Ashley Carty is a seasoned medical professional with over 8 years of experience working at the top hospitals in Southern California, including Hoag, Saddleback Memorial, and UCSD.
When you think of your first hospital job, it’s not uncommon to be focused on getting your foot in the door. However, your first hospital job can mean more than you think. Not only does your first job grant you experience in that department. It also sets the tone for future opportunities.
Are you thinking of getting into pediatrics? You’ll want to be persistent when applying at local children’s hospitals. If you’re able to secure a role within this niche, you’ll have a much easier time transitioning up the ladder and over to other hospitals. Do you currently have a Bachelor’s Degree or higher? If so, you may want to consider applying only at Magnet hospitals first as you’ll be more likely to be hired due to their hiring standards to keep Magnet status.
When first starting out, it’s most likely that you’ll get placed on one of the least desirable floors – the Medical-Surgical Department. Most commonly this is due to lack of experience. As well as not having the additional accreditations needed for the desired unit. This is why having externships or any past experience in your desired department is critical. Looking to get into the Emergency Department, ICU, or maternity?
You’ll want to secure as many CEU hours you can, obtain your Telemetry Certification, and secure your perspective additional certifications dependent on the department you wish to spend your career in.
Much like any other career, the longer you can hold a position with your employer, the better. With that said, you’ll want to make sure the hospital you’re hired at meets your needs. Does the hospital offer room for growth, how does it pay, how is the culture? Making sure all of your needs are met will ensure that you’re happy long enough for the position to be valuable on your resume.
When starting your first job in a hospital, you’ll want to make a lasting first impression. Not only is it important to exceed expectations with your daily duties. It’s also important to exceed expectations when it comes to working as a team.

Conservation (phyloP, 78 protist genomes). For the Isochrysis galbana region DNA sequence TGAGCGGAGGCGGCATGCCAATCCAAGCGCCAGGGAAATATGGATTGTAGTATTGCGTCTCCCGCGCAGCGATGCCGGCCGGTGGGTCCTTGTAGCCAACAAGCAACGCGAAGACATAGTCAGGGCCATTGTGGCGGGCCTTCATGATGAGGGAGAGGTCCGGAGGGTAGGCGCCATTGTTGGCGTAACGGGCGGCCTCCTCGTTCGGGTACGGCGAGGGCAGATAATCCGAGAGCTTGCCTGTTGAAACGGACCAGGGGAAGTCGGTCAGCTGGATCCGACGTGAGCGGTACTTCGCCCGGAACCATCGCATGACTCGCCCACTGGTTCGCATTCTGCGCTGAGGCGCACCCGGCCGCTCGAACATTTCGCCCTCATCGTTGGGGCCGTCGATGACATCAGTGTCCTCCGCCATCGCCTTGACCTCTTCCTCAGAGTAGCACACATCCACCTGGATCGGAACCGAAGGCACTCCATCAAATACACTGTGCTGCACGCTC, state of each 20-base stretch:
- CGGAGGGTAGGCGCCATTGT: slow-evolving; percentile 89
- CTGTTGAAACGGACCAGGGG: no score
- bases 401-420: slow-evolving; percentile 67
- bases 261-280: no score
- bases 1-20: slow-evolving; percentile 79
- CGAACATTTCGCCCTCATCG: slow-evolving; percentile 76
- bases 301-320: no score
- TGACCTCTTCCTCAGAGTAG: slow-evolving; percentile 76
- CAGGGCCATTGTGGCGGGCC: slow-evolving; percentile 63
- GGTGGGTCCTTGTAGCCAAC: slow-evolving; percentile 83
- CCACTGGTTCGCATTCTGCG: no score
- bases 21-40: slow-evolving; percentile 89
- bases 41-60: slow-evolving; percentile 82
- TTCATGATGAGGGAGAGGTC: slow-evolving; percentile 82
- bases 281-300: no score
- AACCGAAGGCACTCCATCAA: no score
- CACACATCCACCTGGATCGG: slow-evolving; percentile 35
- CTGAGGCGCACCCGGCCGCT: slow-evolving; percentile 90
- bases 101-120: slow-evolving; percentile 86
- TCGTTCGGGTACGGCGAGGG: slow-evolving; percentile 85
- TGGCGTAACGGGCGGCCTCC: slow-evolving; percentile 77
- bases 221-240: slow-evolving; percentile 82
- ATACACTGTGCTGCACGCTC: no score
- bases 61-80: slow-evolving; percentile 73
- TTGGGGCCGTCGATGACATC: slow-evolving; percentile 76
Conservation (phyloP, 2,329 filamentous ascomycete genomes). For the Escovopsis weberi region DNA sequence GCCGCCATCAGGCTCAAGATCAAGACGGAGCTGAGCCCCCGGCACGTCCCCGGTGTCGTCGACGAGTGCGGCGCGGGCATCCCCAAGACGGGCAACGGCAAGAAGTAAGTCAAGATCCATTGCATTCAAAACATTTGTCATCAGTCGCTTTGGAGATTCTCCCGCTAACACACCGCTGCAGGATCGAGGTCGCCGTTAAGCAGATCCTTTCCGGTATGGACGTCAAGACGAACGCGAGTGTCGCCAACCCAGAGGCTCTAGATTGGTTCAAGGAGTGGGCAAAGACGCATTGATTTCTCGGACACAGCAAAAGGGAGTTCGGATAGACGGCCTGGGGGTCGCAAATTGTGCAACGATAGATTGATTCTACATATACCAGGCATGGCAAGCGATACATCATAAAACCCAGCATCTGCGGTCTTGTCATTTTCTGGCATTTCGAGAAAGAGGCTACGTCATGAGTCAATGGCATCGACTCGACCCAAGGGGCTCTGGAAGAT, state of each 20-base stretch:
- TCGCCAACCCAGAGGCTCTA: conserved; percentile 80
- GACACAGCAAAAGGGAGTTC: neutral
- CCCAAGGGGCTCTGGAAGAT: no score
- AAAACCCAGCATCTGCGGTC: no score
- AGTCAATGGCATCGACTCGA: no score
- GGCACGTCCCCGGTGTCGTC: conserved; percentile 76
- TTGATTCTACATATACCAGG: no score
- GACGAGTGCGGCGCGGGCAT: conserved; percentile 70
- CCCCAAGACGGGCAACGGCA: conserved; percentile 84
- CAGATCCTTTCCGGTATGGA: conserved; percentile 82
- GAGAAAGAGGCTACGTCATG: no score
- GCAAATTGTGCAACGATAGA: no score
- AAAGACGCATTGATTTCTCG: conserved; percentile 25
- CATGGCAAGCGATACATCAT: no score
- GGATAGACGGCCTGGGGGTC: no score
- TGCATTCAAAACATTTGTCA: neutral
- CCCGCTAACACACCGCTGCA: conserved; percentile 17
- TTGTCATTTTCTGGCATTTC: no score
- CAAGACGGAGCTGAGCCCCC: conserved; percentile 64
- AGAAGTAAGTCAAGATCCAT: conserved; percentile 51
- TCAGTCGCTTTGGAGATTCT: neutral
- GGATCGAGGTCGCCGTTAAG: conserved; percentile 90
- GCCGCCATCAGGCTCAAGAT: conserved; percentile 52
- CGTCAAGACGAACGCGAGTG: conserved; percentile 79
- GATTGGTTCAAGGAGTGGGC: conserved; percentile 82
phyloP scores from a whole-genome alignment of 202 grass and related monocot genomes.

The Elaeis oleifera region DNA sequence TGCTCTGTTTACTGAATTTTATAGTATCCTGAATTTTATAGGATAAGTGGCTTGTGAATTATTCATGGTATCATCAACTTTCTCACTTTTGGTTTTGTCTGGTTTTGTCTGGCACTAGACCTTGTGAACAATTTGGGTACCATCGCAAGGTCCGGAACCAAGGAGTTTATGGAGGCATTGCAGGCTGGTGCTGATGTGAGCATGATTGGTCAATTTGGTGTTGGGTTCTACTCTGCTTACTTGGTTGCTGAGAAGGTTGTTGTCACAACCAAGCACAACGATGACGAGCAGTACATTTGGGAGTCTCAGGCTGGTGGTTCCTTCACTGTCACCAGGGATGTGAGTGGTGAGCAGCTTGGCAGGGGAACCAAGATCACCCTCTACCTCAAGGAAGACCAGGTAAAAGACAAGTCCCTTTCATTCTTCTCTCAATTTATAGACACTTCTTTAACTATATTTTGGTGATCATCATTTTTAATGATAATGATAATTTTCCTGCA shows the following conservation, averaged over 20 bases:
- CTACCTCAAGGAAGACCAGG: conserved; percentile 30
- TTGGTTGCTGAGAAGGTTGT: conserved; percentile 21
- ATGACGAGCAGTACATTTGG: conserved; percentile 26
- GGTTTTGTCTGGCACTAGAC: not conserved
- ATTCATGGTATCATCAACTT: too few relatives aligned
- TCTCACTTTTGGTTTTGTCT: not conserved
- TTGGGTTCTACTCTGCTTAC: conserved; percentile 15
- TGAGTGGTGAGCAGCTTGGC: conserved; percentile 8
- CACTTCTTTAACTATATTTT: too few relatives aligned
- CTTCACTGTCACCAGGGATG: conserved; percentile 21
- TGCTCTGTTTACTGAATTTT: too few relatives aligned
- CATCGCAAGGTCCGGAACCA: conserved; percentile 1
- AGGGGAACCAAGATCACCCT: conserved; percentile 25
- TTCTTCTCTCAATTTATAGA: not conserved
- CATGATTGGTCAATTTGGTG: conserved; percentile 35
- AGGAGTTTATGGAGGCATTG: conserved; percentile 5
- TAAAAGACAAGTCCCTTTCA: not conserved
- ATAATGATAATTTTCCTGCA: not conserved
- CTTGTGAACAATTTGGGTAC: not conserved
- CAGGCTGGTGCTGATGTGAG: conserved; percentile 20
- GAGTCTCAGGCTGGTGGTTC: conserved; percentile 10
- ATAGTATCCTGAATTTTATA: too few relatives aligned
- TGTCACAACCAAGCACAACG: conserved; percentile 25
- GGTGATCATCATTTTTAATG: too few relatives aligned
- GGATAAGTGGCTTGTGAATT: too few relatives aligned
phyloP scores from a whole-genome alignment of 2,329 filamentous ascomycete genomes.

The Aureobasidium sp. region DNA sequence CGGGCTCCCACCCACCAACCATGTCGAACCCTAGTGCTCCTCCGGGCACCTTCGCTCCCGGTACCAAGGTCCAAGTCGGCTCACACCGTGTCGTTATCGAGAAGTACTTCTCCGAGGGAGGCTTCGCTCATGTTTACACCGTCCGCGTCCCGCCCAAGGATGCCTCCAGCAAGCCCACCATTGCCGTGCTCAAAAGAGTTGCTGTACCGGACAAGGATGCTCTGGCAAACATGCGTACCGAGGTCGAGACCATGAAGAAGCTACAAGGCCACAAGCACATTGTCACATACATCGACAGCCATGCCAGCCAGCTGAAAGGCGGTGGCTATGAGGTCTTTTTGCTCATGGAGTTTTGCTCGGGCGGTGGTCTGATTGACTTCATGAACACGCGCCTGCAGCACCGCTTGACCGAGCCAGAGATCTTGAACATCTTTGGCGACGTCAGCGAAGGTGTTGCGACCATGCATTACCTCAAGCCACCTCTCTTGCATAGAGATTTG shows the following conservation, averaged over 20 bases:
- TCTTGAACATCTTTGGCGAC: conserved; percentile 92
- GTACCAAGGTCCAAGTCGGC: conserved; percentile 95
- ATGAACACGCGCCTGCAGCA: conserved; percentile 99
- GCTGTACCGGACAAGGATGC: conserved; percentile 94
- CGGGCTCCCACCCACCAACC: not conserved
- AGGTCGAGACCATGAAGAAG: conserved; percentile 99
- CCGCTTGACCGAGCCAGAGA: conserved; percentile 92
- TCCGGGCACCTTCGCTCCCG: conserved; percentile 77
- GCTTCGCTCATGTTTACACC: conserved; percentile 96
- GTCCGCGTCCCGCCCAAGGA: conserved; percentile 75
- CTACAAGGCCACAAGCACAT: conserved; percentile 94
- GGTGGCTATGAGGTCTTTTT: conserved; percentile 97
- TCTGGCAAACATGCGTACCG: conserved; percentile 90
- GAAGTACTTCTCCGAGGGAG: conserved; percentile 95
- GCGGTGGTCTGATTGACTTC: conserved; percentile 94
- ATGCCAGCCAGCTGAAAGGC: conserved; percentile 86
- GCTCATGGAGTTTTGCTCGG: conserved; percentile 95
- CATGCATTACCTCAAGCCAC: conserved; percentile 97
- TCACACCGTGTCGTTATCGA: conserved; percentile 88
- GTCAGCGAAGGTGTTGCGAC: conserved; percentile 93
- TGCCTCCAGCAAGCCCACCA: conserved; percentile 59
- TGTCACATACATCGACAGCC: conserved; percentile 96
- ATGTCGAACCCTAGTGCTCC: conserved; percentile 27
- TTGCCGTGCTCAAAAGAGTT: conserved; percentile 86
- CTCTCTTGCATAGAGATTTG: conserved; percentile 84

Hospitals are all about working together to ensure patient safety and satisfaction. This is done by helping out other teammates rather than taking a break on down-time. Also finding other ways to contribute however you can. Not only will this show you’re a team player, but you’ll also prove to be valuable to the department.
Not sure about something? Just ask, but be conscious of how often you need to and who you’re going to with questions. Although everyone is new at some point, it’s up to you to retain everything you’ve learned and to learn quickly. Working in a hospital means you need to be quick to think, respond, and move.
It’s common that when you first start you’ll get lost, forget where the med room is and how to get to your floor. However, you don’t want to be the R.N. that is continuously lost, forgetting things, or doing something wrong. If you need a mentor, get one.
Catching yourself forgetting things? Study on your off days as frequently as possible. Your career is ongoing, and how you perform in the early days sets the tone for how quickly you can advance.
Some R.Ns are let go, and others remain in their departments for the life of their career due to missing the above notes. Those that are quick work as team players and don’t need assistance quickly advance to charge nurses or are transferred to higher-paying departments.
Your hospital is your second home. You’ll have a work mom, brothers, and sisters, and depending on your age, co-workers will feel like children. You’ll laugh, you’ll cry, and you’ll watch each other get married and have kids.
It’s vital that your co-workers are treated as such from the beginning of your tenure. Start by bringing in your favorite dish on your first day, celebrate someone when there’s a birthday, and hang out after work with the team. This will make your life easier on your unit and much easier when you have to work those dreaded set holiday hours that you were pooled for.
One of the most satisfying things about getting into the medical field (and likely the reason you’re reading this article) is making a difference. When working in a hospital setting, you have the opportunity to see it all.
You’ll hear the chimes of babies being born, you’ll listen to codes called, you’ll see patients take their last breath, you’ll inspire people, and most importantly, you’ll help save countless lives. Patients will walk in years after you’ve cared for them, remembering you by name. You live in their hearts forever.
It’s not always sunshine and rainbows. That’s why you have to take a moment, pause, and remember why you got into the medical field in the first place – to save lives. The long 16 hour overtime shifts. The high census days, the days you lose a patient, the holidays away from family. The tough doctors, and everything else that comes along with it can be tough. It requires thick skin, but it’s all worth it in the end.
Your first job at a hospital not only sets the tone for your career. It also means more than you think to all the people and lives you touch along the way.
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